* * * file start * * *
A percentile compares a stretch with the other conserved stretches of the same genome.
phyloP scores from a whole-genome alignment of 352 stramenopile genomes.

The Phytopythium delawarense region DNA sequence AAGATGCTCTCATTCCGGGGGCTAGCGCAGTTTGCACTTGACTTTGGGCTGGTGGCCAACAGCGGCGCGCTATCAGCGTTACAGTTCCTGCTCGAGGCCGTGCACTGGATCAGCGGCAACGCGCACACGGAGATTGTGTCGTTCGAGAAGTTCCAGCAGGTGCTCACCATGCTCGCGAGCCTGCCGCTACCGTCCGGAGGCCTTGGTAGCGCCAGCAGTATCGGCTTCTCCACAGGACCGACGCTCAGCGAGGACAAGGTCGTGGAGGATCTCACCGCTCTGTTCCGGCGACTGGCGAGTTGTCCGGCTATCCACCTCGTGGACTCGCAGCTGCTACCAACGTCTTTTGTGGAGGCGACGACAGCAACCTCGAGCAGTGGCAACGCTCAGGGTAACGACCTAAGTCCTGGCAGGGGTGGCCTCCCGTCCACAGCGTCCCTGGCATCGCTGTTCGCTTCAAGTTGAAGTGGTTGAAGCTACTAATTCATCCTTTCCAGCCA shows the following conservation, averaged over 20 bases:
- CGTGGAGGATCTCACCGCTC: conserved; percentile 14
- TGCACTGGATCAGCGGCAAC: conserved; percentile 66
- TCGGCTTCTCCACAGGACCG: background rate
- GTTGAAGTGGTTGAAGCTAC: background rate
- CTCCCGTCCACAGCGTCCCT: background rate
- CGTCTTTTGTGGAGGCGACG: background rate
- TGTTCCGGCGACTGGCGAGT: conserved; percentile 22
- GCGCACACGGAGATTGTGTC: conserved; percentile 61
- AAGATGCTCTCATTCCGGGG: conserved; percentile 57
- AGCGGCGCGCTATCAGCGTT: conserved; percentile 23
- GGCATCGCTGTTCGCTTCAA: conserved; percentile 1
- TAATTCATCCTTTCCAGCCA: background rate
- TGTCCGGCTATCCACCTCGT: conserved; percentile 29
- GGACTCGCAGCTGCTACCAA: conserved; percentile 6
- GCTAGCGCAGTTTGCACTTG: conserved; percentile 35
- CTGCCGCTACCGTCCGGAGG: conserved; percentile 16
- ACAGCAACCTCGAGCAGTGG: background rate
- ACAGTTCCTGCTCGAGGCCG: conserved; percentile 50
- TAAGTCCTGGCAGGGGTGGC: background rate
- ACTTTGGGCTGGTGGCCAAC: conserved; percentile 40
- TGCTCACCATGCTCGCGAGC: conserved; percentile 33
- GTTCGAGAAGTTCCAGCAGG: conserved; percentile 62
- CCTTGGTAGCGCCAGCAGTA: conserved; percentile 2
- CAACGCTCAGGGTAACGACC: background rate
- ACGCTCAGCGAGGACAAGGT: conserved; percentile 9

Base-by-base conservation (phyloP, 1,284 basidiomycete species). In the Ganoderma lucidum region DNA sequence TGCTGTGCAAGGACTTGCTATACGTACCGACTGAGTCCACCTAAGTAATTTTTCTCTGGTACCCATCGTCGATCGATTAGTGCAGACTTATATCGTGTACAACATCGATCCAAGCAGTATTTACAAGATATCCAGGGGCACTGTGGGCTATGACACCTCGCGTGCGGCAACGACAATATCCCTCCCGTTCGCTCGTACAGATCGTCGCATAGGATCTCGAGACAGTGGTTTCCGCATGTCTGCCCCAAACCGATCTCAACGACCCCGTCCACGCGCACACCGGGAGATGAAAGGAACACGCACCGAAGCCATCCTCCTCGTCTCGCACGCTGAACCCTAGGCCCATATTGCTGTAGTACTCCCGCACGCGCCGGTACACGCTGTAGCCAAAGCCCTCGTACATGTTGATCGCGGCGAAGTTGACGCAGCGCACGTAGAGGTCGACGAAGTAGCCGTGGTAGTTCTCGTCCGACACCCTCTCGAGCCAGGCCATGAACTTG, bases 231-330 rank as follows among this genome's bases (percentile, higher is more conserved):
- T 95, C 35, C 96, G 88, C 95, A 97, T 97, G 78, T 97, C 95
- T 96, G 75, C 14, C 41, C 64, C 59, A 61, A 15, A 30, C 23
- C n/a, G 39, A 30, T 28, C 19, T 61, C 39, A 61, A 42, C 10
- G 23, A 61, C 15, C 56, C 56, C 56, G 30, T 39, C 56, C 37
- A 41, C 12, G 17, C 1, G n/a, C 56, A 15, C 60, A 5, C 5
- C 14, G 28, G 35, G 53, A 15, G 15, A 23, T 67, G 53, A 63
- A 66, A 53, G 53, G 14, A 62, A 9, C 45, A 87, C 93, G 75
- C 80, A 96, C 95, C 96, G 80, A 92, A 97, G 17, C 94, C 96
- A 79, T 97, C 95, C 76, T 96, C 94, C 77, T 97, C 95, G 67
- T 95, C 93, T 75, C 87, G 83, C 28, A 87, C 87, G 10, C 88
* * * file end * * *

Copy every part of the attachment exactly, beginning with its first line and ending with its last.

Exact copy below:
A percentile compares a stretch with the other conserved stretches of the same genome.
phyloP scores from a whole-genome alignment of 352 stramenopile genomes.

The Phytopythium delawarense region DNA sequence AAGATGCTCTCATTCCGGGGGCTAGCGCAGTTTGCACTTGACTTTGGGCTGGTGGCCAACAGCGGCGCGCTATCAGCGTTACAGTTCCTGCTCGAGGCCGTGCACTGGATCAGCGGCAACGCGCACACGGAGATTGTGTCGTTCGAGAAGTTCCAGCAGGTGCTCACCATGCTCGCGAGCCTGCCGCTACCGTCCGGAGGCCTTGGTAGCGCCAGCAGTATCGGCTTCTCCACAGGACCGACGCTCAGCGAGGACAAGGTCGTGGAGGATCTCACCGCTCTGTTCCGGCGACTGGCGAGTTGTCCGGCTATCCACCTCGTGGACTCGCAGCTGCTACCAACGTCTTTTGTGGAGGCGACGACAGCAACCTCGAGCAGTGGCAACGCTCAGGGTAACGACCTAAGTCCTGGCAGGGGTGGCCTCCCGTCCACAGCGTCCCTGGCATCGCTGTTCGCTTCAAGTTGAAGTGGTTGAAGCTACTAATTCATCCTTTCCAGCCA shows the following conservation, averaged over 20 bases:
- CGTGGAGGATCTCACCGCTC: conserved; percentile 14
- TGCACTGGATCAGCGGCAAC: conserved; percentile 66
- TCGGCTTCTCCACAGGACCG: background rate
- GTTGAAGTGGTTGAAGCTAC: background rate
- CTCCCGTCCACAGCGTCCCT: background rate
- CGTCTTTTGTGGAGGCGACG: background rate
- TGTTCCGGCGACTGGCGAGT: conserved; percentile 22
- GCGCACACGGAGATTGTGTC: conserved; percentile 61
- AAGATGCTCTCATTCCGGGG: conserved; percentile 57
- AGCGGCGCGCTATCAGCGTT: conserved; percentile 23
- GGCATCGCTGTTCGCTTCAA: conserved; percentile 1
- TAATTCATCCTTTCCAGCCA: background rate
- TGTCCGGCTATCCACCTCGT: conserved; percentile 29
- GGACTCGCAGCTGCTACCAA: conserved; percentile 6
- GCTAGCGCAGTTTGCACTTG: conserved; percentile 35
- CTGCCGCTACCGTCCGGAGG: conserved; percentile 16
- ACAGCAACCTCGAGCAGTGG: background rate
- ACAGTTCCTGCTCGAGGCCG: conserved; percentile 50
- TAAGTCCTGGCAGGGGTGGC: background rate
- ACTTTGGGCTGGTGGCCAAC: conserved; percentile 40
- TGCTCACCATGCTCGCGAGC: conserved; percentile 33
- GTTCGAGAAGTTCCAGCAGG: conserved; percentile 62
- CCTTGGTAGCGCCAGCAGTA: conserved; percentile 2
- CAACGCTCAGGGTAACGACC: background rate
- ACGCTCAGCGAGGACAAGGT: conserved; percentile 9

Base-by-base conservation (phyloP, 1,284 basidiomycete species). In the Ganoderma lucidum region DNA sequence TGCTGTGCAAGGACTTGCTATACGTACCGACTGAGTCCACCTAAGTAATTTTTCTCTGGTACCCATCGTCGATCGATTAGTGCAGACTTATATCGTGTACAACATCGATCCAAGCAGTATTTACAAGATATCCAGGGGCACTGTGGGCTATGACACCTCGCGTGCGGCAACGACAATATCCCTCCCGTTCGCTCGTACAGATCGTCGCATAGGATCTCGAGACAGTGGTTTCCGCATGTCTGCCCCAAACCGATCTCAACGACCCCGTCCACGCGCACACCGGGAGATGAAAGGAACACGCACCGAAGCCATCCTCCTCGTCTCGCACGCTGAACCCTAGGCCCATATTGCTGTAGTACTCCCGCACGCGCCGGTACACGCTGTAGCCAAAGCCCTCGTACATGTTGATCGCGGCGAAGTTGACGCAGCGCACGTAGAGGTCGACGAAGTAGCCGTGGTAGTTCTCGTCCGACACCCTCTCGAGCCAGGCCATGAACTTG, bases 231-330 rank as follows among this genome's bases (percentile, higher is more conserved):
- T 95, C 35, C 96, G 88, C 95, A 97, T 97, G 78, T 97, C 95
- T 96, G 75, C 14, C 41, C 64, C 59, A 61, A 15, A 30, C 23
- C n/a, G 39, A 30, T 28, C 19, T 61, C 39, A 61, A 42, C 10
- G 23, A 61, C 15, C 56, C 56, C 56, G 30, T 39, C 56, C 37
- A 41, C 12, G 17, C 1, G n/a, C 56, A 15, C 60, A 5, C 5
- C 14, G 28, G 35, G 53, A 15, G 15, A 23, T 67, G 53, A 63
- A 66, A 53, G 53, G 14, A 62, A 9, C 45, A 87, C 93, G 75
- C 80, A 96, C 95, C 96, G 80, A 92, A 97, G 17, C 94, C 96
- A 79, T 97, C 95, C 76, T 96, C 94, C 77, T 97, C 95, G 67
- T 95, C 93, T 75, C 87, G 83, C 28, A 87, C 87, G 10, C 88